Policy Issues / Big Tech

What States Can Do to Restrict Children’s Access to Pornography

The unprecedented availability of pornography online is transforming our society and human relationships today in a deleterious manner. Here’s how we propose fixing it.

The unprecedented availability of pornography online is transforming our society and human relationships today in a deleterious manner. With the emergence of “Tube” sites that provide  endless, instant, high-definition video, the rise of social media, and the proliferation of smartphones and tablets, pornography, and perhaps human sexuality, is now fundamentally different from the past. Online pornography in particular affects young adults and children whose understanding of sexuality is formative.

Pornography has been shown to affect the brain like a drug, leading to addiction, rewiring neural pathways, and impairing the prefrontal cortex that controls our executive function and impulse control, all of which are especially damaging for  the brains of adolescents and children who have higher neuroplasticity.[mfn]Gobry, Pascal-Emmanuel, “A Science-Based Case for Ending the Porn Epidemic,” American Greatness, December 15, 2019, https:// amgreatness.com/2019/12/15/a-science-based-case-for-ending-the-porn-epidemic/[/mfn] This is also threatening on a civilization level, by undermining people’s ability to have normal sexual relationships in  the long-term that are necessary for establishing healthy marriages and families, the foundation  of our society.

Today’s youth now have 24/7 access to infinite pornographic content at their fingertips. They don’t even have to go looking for it – social media is often the entry point to pornographic sites, and they themselves distribute, and even create, pornographic content. A  massive experiment is being conducted on today’s youth and children—but without parental  consent. The time is now to act to do all we can to give parents the power to restrict access to pornography for their children. The Supreme Court has recognized on multiple occasions that the government has a “compelling government interest” to protect the physical and psychological well-being of minors, which includes shielding them from “indecent” content that may not necessarily be considered “obscene” by adult standards. This report outlines four main legislative approaches states can take to limit children’s access to pornography.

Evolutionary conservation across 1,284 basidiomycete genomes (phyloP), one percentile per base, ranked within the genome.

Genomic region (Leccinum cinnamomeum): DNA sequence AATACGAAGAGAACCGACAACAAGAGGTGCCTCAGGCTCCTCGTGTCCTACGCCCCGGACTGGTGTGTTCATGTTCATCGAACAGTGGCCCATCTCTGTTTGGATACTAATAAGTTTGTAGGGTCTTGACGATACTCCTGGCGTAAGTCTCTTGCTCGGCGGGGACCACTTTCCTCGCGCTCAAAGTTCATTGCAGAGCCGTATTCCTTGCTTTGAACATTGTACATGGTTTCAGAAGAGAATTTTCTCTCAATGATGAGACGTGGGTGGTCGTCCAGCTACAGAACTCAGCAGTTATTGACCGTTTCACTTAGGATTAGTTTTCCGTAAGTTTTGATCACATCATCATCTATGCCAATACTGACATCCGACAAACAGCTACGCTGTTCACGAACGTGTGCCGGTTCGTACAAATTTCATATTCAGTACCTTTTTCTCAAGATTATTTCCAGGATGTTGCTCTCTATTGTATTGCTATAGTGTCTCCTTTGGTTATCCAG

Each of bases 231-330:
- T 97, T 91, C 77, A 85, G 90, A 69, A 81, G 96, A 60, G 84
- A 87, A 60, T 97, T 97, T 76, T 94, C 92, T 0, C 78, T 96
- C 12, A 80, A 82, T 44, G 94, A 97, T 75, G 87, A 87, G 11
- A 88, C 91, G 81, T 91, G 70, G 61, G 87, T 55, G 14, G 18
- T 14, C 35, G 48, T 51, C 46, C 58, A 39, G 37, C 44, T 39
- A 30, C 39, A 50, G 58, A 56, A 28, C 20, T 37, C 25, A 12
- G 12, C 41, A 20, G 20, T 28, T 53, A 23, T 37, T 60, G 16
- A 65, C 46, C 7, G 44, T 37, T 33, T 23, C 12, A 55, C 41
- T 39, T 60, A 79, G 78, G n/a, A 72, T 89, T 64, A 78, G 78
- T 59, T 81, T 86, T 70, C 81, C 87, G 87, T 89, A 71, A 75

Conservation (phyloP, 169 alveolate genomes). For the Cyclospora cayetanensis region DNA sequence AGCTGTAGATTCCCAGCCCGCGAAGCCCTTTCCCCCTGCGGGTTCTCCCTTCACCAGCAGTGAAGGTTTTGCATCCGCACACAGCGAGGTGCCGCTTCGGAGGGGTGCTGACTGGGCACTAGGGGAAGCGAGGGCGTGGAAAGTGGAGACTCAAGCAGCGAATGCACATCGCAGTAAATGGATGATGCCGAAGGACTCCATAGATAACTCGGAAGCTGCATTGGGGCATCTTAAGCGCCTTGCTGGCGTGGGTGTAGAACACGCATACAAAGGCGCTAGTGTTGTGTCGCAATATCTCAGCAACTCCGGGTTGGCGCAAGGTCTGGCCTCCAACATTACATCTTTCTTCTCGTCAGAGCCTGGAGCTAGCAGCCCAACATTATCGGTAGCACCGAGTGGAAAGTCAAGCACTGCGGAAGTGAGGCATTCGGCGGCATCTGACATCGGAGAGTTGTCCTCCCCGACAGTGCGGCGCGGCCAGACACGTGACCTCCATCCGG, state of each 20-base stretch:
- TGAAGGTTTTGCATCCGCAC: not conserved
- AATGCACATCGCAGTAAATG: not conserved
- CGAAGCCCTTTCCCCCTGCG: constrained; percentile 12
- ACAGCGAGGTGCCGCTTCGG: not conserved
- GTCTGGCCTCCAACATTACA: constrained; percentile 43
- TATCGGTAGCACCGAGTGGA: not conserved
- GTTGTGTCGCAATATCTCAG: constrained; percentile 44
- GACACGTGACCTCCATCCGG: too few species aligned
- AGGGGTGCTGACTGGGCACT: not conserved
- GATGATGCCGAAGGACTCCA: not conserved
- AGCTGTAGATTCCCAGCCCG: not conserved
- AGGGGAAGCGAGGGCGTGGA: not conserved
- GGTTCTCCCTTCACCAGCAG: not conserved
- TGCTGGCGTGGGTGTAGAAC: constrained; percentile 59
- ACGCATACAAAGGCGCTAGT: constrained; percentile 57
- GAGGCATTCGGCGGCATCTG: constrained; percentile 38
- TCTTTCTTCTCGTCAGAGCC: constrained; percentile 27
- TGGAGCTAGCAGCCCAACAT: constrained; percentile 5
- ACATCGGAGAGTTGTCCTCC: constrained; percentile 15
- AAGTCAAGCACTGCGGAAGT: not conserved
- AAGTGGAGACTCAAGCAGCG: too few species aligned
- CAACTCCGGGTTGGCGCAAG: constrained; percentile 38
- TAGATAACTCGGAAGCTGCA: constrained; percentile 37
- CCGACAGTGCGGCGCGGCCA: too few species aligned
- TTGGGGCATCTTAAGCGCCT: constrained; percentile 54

1. Filter Laws 

Content filters can block access to content on the internet harmful to children. States could pass laws requiring computer and smartphone companies to pre-install filters on all devices they sell that access the  internet. These filters would not be easily turned off, relying on techniques that maximize parental control,  such as only providing codes to adults (age-verified) who want to deactivate them.  

The State of Utah has already passed such a law. It aims at making mobile devices automatically filter pornography. The law requires mobile devices to “automatically enable a filter capable of blocking material  that is harmful to minors.” Utah’s H.B. 72 mandates active adult content filters on all smartphones and  tablets sold in Utah. Phone makers would provide a passcode to let adult buyers disable the filter. If a filter isn’t automatically enabled when a user activates the device, its manufacturer can be held legally liable if a minor accesses harmful content, with a maximum fine of $10 per individual violation. (“Content that is harmful to minors, is defined in Utah as some form of “nudity, sexual conduct, sexual excitement, or sadomasochistic abuse,” which when “taken as a whole does not have serious value for minors.”) 

Apple and Google both offer parental controls on iOS and Android devices, but they’re turned off by default. Filters are too complicated to activate, so many parents struggle to know how to turn the filters  on appropriately to keep their kids safe from any material. Thus, the law is aimed at making companies  automatically enable them and add barriers to turning them off. The Utah law unfortunately doesn’t take  effect though until five other states pass equivalent laws. If none pass before 2031, the law will automatically sunset.